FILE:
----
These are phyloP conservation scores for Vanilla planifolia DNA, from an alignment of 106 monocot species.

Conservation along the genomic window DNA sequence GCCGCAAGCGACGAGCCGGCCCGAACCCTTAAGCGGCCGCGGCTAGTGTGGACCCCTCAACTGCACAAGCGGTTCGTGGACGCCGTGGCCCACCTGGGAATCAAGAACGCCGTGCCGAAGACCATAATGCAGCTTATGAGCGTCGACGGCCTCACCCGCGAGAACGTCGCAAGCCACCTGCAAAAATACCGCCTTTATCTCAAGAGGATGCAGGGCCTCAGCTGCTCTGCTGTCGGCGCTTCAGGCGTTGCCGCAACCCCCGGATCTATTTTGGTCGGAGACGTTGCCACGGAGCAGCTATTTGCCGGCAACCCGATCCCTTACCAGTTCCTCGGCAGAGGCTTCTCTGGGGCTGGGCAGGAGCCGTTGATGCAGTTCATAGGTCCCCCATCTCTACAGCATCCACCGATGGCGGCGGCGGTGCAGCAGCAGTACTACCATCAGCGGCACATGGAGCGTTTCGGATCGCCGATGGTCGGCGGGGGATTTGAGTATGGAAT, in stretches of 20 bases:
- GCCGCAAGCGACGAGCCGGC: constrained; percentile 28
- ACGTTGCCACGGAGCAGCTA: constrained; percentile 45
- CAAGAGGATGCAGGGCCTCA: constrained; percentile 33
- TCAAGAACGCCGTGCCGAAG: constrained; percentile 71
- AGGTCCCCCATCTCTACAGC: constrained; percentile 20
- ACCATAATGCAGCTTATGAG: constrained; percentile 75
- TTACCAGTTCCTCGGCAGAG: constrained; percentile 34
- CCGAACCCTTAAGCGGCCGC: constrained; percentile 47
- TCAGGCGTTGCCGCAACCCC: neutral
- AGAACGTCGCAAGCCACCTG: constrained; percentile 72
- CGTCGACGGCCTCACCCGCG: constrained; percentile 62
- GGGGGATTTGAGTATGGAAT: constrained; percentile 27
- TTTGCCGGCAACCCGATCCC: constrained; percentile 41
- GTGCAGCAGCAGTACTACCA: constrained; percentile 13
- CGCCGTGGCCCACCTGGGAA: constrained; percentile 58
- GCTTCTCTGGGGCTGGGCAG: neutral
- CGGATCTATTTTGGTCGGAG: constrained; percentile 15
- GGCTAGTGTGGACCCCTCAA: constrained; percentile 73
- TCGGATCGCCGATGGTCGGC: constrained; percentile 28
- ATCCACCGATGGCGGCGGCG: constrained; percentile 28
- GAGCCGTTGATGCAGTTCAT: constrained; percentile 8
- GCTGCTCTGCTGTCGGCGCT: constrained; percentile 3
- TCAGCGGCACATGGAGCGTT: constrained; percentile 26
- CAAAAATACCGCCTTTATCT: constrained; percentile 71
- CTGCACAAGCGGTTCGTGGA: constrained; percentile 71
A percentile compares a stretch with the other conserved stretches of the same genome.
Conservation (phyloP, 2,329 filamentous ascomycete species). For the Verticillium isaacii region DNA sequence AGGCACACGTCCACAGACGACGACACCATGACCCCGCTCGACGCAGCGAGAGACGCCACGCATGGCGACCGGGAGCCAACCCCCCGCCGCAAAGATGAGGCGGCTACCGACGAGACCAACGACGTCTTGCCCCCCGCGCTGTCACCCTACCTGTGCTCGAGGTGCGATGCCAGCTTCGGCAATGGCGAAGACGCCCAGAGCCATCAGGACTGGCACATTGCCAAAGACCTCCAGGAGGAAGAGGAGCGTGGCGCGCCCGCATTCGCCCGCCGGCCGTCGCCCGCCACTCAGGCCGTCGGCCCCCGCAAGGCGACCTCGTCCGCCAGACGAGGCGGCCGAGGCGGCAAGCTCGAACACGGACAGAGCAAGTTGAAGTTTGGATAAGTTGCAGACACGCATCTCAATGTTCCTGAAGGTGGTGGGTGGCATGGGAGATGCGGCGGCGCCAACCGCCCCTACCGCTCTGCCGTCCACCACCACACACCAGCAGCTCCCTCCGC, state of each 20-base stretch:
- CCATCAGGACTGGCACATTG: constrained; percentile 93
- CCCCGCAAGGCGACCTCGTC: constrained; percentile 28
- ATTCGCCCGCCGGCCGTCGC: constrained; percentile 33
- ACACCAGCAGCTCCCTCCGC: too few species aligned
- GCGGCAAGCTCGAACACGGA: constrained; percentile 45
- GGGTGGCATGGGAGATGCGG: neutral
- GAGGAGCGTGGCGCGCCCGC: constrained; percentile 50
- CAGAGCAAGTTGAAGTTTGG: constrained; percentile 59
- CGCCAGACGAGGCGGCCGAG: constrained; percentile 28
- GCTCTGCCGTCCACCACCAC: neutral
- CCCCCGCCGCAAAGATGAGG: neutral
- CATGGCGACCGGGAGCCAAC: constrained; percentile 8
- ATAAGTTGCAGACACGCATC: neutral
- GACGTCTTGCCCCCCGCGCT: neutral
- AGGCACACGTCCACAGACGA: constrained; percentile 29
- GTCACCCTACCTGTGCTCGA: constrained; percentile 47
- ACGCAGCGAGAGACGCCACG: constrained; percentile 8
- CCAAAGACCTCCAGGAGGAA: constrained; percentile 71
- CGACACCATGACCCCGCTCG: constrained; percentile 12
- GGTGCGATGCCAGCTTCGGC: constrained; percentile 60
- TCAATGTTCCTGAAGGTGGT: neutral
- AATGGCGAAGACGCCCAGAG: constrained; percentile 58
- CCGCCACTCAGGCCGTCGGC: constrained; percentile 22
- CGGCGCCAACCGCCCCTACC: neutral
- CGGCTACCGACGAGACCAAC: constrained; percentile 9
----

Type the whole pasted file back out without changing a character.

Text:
These are phyloP conservation scores for Vanilla planifolia DNA, from an alignment of 106 monocot species.

Conservation along the genomic window DNA sequence GCCGCAAGCGACGAGCCGGCCCGAACCCTTAAGCGGCCGCGGCTAGTGTGGACCCCTCAACTGCACAAGCGGTTCGTGGACGCCGTGGCCCACCTGGGAATCAAGAACGCCGTGCCGAAGACCATAATGCAGCTTATGAGCGTCGACGGCCTCACCCGCGAGAACGTCGCAAGCCACCTGCAAAAATACCGCCTTTATCTCAAGAGGATGCAGGGCCTCAGCTGCTCTGCTGTCGGCGCTTCAGGCGTTGCCGCAACCCCCGGATCTATTTTGGTCGGAGACGTTGCCACGGAGCAGCTATTTGCCGGCAACCCGATCCCTTACCAGTTCCTCGGCAGAGGCTTCTCTGGGGCTGGGCAGGAGCCGTTGATGCAGTTCATAGGTCCCCCATCTCTACAGCATCCACCGATGGCGGCGGCGGTGCAGCAGCAGTACTACCATCAGCGGCACATGGAGCGTTTCGGATCGCCGATGGTCGGCGGGGGATTTGAGTATGGAAT, in stretches of 20 bases:
- GCCGCAAGCGACGAGCCGGC: constrained; percentile 28
- ACGTTGCCACGGAGCAGCTA: constrained; percentile 45
- CAAGAGGATGCAGGGCCTCA: constrained; percentile 33
- TCAAGAACGCCGTGCCGAAG: constrained; percentile 71
- AGGTCCCCCATCTCTACAGC: constrained; percentile 20
- ACCATAATGCAGCTTATGAG: constrained; percentile 75
- TTACCAGTTCCTCGGCAGAG: constrained; percentile 34
- CCGAACCCTTAAGCGGCCGC: constrained; percentile 47
- TCAGGCGTTGCCGCAACCCC: neutral
- AGAACGTCGCAAGCCACCTG: constrained; percentile 72
- CGTCGACGGCCTCACCCGCG: constrained; percentile 62
- GGGGGATTTGAGTATGGAAT: constrained; percentile 27
- TTTGCCGGCAACCCGATCCC: constrained; percentile 41
- GTGCAGCAGCAGTACTACCA: constrained; percentile 13
- CGCCGTGGCCCACCTGGGAA: constrained; percentile 58
- GCTTCTCTGGGGCTGGGCAG: neutral
- CGGATCTATTTTGGTCGGAG: constrained; percentile 15
- GGCTAGTGTGGACCCCTCAA: constrained; percentile 73
- TCGGATCGCCGATGGTCGGC: constrained; percentile 28
- ATCCACCGATGGCGGCGGCG: constrained; percentile 28
- GAGCCGTTGATGCAGTTCAT: constrained; percentile 8
- GCTGCTCTGCTGTCGGCGCT: constrained; percentile 3
- TCAGCGGCACATGGAGCGTT: constrained; percentile 26
- CAAAAATACCGCCTTTATCT: constrained; percentile 71
- CTGCACAAGCGGTTCGTGGA: constrained; percentile 71
A percentile compares a stretch with the other conserved stretches of the same genome.
Conservation (phyloP, 2,329 filamentous ascomycete species). For the Verticillium isaacii region DNA sequence AGGCACACGTCCACAGACGACGACACCATGACCCCGCTCGACGCAGCGAGAGACGCCACGCATGGCGACCGGGAGCCAACCCCCCGCCGCAAAGATGAGGCGGCTACCGACGAGACCAACGACGTCTTGCCCCCCGCGCTGTCACCCTACCTGTGCTCGAGGTGCGATGCCAGCTTCGGCAATGGCGAAGACGCCCAGAGCCATCAGGACTGGCACATTGCCAAAGACCTCCAGGAGGAAGAGGAGCGTGGCGCGCCCGCATTCGCCCGCCGGCCGTCGCCCGCCACTCAGGCCGTCGGCCCCCGCAAGGCGACCTCGTCCGCCAGACGAGGCGGCCGAGGCGGCAAGCTCGAACACGGACAGAGCAAGTTGAAGTTTGGATAAGTTGCAGACACGCATCTCAATGTTCCTGAAGGTGGTGGGTGGCATGGGAGATGCGGCGGCGCCAACCGCCCCTACCGCTCTGCCGTCCACCACCACACACCAGCAGCTCCCTCCGC, state of each 20-base stretch:
- CCATCAGGACTGGCACATTG: constrained; percentile 93
- CCCCGCAAGGCGACCTCGTC: constrained; percentile 28
- ATTCGCCCGCCGGCCGTCGC: constrained; percentile 33
- ACACCAGCAGCTCCCTCCGC: too few species aligned
- GCGGCAAGCTCGAACACGGA: constrained; percentile 45
- GGGTGGCATGGGAGATGCGG: neutral
- GAGGAGCGTGGCGCGCCCGC: constrained; percentile 50
- CAGAGCAAGTTGAAGTTTGG: constrained; percentile 59
- CGCCAGACGAGGCGGCCGAG: constrained; percentile 28
- GCTCTGCCGTCCACCACCAC: neutral
- CCCCCGCCGCAAAGATGAGG: neutral
- CATGGCGACCGGGAGCCAAC: constrained; percentile 8
- ATAAGTTGCAGACACGCATC: neutral
- GACGTCTTGCCCCCCGCGCT: neutral
- AGGCACACGTCCACAGACGA: constrained; percentile 29
- GTCACCCTACCTGTGCTCGA: constrained; percentile 47
- ACGCAGCGAGAGACGCCACG: constrained; percentile 8
- CCAAAGACCTCCAGGAGGAA: constrained; percentile 71
- CGACACCATGACCCCGCTCG: constrained; percentile 12
- GGTGCGATGCCAGCTTCGGC: constrained; percentile 60
- TCAATGTTCCTGAAGGTGGT: neutral
- AATGGCGAAGACGCCCAGAG: constrained; percentile 58
- CCGCCACTCAGGCCGTCGGC: constrained; percentile 22
- CGGCGCCAACCGCCCCTACC: neutral
- CGGCTACCGACGAGACCAAC: constrained; percentile 9